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‘Pines’ is gritty, bold and well-acted

By Staff | Apr 29, 2013

A lot of dark, moody “film noir” pieces from the past tend to share elements whereby they place flawed-conduct consequences upon struggling likable characters caught in converging circumstances, and they are usually on the wrong side of law enforcement.

Enter a 21st-Century bleach blonde James Dean-esque free spirit known as Luke (Ryan Gosling), a carnival globe of death cyclist who learns that his former girlfriend Romina (Eva Mendes) has given birth to his son. After her rejecting his unsteady lifestyle (and income), Luke opts to hold up banks.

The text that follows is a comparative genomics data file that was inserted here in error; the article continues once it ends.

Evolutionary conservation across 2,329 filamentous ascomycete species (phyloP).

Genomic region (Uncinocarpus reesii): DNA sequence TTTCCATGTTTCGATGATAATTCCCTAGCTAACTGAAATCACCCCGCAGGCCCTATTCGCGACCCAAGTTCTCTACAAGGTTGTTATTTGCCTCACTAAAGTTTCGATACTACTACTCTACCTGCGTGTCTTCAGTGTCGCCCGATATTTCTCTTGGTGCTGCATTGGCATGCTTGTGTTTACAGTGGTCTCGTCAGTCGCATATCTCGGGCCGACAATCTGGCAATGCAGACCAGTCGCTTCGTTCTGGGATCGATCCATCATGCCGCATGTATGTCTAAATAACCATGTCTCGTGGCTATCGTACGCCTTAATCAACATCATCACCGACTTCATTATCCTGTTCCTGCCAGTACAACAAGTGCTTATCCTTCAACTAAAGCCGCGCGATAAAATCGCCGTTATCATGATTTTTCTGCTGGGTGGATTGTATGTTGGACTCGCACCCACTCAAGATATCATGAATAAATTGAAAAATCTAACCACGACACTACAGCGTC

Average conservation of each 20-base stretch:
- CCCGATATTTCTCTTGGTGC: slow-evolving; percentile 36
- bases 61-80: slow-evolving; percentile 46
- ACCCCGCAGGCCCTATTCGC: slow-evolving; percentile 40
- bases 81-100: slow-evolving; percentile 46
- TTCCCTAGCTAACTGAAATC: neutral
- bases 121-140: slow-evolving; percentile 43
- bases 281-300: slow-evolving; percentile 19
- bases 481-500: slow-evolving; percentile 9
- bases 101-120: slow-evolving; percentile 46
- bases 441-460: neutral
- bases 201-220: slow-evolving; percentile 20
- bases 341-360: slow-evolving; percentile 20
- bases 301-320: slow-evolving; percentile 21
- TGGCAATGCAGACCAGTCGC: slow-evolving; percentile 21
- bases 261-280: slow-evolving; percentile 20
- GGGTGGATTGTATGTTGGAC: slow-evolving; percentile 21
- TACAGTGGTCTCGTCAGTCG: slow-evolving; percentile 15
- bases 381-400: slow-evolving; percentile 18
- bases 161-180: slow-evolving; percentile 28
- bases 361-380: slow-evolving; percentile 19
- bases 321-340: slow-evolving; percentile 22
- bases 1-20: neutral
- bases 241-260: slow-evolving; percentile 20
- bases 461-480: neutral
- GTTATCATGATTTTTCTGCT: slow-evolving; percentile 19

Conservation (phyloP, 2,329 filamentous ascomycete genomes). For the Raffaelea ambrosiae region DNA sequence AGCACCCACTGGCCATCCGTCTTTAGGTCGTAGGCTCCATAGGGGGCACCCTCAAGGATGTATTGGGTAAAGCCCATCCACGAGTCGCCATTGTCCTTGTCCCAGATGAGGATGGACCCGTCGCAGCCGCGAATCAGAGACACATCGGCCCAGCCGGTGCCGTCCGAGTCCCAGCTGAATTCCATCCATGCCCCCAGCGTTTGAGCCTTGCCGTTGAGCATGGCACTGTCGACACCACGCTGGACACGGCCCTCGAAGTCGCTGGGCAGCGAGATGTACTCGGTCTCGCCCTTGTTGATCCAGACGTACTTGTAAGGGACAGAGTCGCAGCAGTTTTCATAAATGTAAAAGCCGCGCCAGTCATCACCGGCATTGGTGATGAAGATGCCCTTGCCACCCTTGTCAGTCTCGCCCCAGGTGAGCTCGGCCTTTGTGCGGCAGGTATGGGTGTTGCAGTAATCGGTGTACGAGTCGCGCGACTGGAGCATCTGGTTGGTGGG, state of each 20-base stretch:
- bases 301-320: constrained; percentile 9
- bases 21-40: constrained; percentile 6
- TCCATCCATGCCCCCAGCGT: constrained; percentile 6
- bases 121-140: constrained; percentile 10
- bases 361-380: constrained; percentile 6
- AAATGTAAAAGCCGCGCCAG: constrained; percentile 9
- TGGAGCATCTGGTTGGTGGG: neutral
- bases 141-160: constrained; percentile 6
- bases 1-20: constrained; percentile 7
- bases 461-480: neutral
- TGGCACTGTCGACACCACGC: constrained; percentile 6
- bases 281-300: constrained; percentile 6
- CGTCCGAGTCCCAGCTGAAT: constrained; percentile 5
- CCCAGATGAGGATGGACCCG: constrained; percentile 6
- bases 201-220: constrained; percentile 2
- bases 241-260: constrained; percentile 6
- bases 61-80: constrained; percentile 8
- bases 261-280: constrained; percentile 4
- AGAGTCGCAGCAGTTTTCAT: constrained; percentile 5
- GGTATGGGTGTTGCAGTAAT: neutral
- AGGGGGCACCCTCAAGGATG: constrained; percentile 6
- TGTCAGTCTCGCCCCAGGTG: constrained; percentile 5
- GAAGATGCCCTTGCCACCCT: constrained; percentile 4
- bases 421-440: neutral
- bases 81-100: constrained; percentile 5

“The Place Beyond the Pines” director Derek (“Blue Valentine”) Cianfrance, a Sundance fest favorite, paints visuals with surreal touches that give way to interconnecting over fifteen years the ironic moral “justice” which envelopes a politically aspiring, heroic detective (Bradley Cooper), whose pedigreed family roots short-circuit working up employment ethics in favor of corruptible missteps.

Falling into increasingly “necessary” deeds to cover the past, Cooper’s resilient acting types him as simultaneously slightly naive and dedicated, yet too easily succumbing to temptations.

Gritty, bold, and eventually solidified by the less than six degrees of separation in Schenectady, New York, Cianfrance demonstrates that gifted imagining of what goes around comes around storytelling does not necessitate filmmaking laced with a mega millions budget. Acting and events whisk empathy, immersion and a stunner or two.

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